From a reader:
Wow. I just found this audio recording of Roosevelt campaigning for the 1920 election. Has Obama been spending time in the LOC sniffing the FDR vinyls? Then again, the constant crisis mode via war is plainly evident here.
“It would be an unusual and much to be wished for thing if in the coming presentation of the issues a new note of fairness and generosity could be struck. Littleness, meanness, falsehood, extreme partisanship these are not in accord with the American spirit. I like to think that in this respect also we are moving forward.”
“I feel that our children will come to revere it [the war]… for the splendid unity of action which extended to every portion of the nation. It would therefore… confirm ill to our high standard if any person should in the heat of political rivalry seek to manufacture political advantage out of a nationally conducted struggle. We have seen things on too large a scale to listen at this day to trifles…”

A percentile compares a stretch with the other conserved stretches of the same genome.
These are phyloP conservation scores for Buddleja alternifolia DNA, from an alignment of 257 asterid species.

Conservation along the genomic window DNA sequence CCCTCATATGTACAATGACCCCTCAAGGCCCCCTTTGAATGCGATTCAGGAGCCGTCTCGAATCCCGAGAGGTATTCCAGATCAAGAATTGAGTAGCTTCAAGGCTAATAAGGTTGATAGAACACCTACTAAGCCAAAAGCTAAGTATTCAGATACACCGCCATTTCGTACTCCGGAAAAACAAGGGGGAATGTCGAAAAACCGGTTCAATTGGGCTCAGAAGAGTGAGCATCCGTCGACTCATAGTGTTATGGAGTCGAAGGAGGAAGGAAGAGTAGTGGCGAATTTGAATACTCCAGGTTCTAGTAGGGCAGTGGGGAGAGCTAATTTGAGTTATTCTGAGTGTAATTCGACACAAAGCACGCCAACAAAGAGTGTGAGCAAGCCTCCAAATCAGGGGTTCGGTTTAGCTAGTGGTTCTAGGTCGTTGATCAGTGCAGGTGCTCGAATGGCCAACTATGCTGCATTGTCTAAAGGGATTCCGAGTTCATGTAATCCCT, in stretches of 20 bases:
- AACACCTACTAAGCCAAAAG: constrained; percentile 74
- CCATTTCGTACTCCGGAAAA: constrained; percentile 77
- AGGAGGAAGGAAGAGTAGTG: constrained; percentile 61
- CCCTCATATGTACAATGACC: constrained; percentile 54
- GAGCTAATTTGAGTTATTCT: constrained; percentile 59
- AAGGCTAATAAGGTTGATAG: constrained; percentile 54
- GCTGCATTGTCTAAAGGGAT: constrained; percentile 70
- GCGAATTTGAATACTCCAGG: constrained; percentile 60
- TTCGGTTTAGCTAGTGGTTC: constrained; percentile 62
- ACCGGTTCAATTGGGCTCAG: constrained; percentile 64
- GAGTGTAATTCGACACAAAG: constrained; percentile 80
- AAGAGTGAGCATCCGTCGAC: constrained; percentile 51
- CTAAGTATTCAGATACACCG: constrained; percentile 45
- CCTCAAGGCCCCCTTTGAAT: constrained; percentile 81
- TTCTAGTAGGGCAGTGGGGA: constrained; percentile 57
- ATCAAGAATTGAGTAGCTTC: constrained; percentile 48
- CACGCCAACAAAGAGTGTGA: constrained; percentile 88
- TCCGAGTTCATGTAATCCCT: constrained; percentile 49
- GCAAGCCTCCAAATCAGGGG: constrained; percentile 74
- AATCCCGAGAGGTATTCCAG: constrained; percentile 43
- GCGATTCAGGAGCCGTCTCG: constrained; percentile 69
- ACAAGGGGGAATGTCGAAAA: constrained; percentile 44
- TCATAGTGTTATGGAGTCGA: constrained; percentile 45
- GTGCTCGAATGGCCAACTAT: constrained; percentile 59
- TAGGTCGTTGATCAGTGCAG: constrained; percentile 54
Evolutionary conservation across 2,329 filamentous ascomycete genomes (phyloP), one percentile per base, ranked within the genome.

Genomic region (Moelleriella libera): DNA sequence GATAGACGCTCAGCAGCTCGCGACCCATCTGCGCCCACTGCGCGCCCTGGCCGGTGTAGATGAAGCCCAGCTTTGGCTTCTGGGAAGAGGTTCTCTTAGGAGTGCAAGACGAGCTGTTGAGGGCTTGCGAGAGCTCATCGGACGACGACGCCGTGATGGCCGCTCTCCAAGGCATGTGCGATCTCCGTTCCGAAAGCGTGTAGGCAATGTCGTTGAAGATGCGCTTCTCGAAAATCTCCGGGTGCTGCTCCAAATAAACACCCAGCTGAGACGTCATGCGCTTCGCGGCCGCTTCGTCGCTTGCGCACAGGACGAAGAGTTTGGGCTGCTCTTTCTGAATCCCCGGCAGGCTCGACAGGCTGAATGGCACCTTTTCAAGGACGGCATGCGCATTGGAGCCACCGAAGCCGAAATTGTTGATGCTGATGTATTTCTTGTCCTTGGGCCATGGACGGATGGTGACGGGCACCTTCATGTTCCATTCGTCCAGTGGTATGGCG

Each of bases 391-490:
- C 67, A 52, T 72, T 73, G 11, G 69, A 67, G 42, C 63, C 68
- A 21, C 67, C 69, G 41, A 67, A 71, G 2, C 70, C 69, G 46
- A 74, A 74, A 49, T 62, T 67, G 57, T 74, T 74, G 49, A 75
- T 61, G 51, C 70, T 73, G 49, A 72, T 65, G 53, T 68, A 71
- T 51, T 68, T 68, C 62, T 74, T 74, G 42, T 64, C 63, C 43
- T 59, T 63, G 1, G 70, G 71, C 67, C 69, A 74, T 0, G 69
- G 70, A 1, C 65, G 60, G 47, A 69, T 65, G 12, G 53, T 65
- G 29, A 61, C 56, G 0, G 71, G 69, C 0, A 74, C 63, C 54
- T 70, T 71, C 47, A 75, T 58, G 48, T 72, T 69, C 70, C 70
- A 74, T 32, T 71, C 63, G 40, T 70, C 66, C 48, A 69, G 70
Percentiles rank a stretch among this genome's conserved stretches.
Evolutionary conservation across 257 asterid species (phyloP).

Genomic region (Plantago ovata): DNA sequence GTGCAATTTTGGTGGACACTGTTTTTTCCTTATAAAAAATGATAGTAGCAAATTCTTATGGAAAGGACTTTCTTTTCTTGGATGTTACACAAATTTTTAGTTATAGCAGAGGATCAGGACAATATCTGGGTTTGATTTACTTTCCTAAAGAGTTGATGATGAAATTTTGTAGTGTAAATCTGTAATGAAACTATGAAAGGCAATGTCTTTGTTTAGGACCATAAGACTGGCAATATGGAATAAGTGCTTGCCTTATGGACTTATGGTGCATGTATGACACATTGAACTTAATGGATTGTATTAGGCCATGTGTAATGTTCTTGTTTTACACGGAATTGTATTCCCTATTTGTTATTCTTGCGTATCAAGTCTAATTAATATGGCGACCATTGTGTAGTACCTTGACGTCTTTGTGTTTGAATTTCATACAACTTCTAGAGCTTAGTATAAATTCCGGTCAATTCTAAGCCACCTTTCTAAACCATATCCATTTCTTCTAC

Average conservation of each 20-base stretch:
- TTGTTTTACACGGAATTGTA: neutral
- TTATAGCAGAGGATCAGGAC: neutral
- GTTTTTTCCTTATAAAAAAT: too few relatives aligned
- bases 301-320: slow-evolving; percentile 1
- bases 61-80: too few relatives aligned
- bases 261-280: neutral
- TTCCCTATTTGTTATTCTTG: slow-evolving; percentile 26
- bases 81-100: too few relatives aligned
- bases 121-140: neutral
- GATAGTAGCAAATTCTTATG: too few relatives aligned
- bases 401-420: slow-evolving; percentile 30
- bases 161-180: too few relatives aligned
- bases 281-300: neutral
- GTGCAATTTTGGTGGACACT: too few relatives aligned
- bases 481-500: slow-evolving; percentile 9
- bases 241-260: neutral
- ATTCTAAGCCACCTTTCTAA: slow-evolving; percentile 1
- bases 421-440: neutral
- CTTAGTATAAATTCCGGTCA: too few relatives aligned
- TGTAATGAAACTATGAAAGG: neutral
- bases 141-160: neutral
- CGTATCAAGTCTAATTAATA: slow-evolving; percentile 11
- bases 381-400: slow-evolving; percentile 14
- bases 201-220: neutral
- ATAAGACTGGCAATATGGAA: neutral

“It is that same vision of the bigger outlook… which will I am sure lead us to demand that the men who represent us in the affairs of the our government shall be more than politicians. That they shall subordinate always the individual ambition and the party advantage to the national good.”
“Even if a nation entered the war for an ideal, so it has emerged from the war with the determination that this ideal shall not die. It is idle to pretend that the declaration of war of April 6, 1917 was a mere act of self-defense, or that the object of our participation was solely to defeat the military power of the central nations of Europe. We knew then as a nation, even as we know today, that success on land and sea could be but half a victory. The other half is not won yet. The cry of the French at Verdun, “They shall not pass” and the cheer of our own men in the Argonne, “We shall go through,” these were essential glories, yet they are incomplete. To them we must write the binding finish — it shall not occur again — for America demands that the crime of war shall cease.”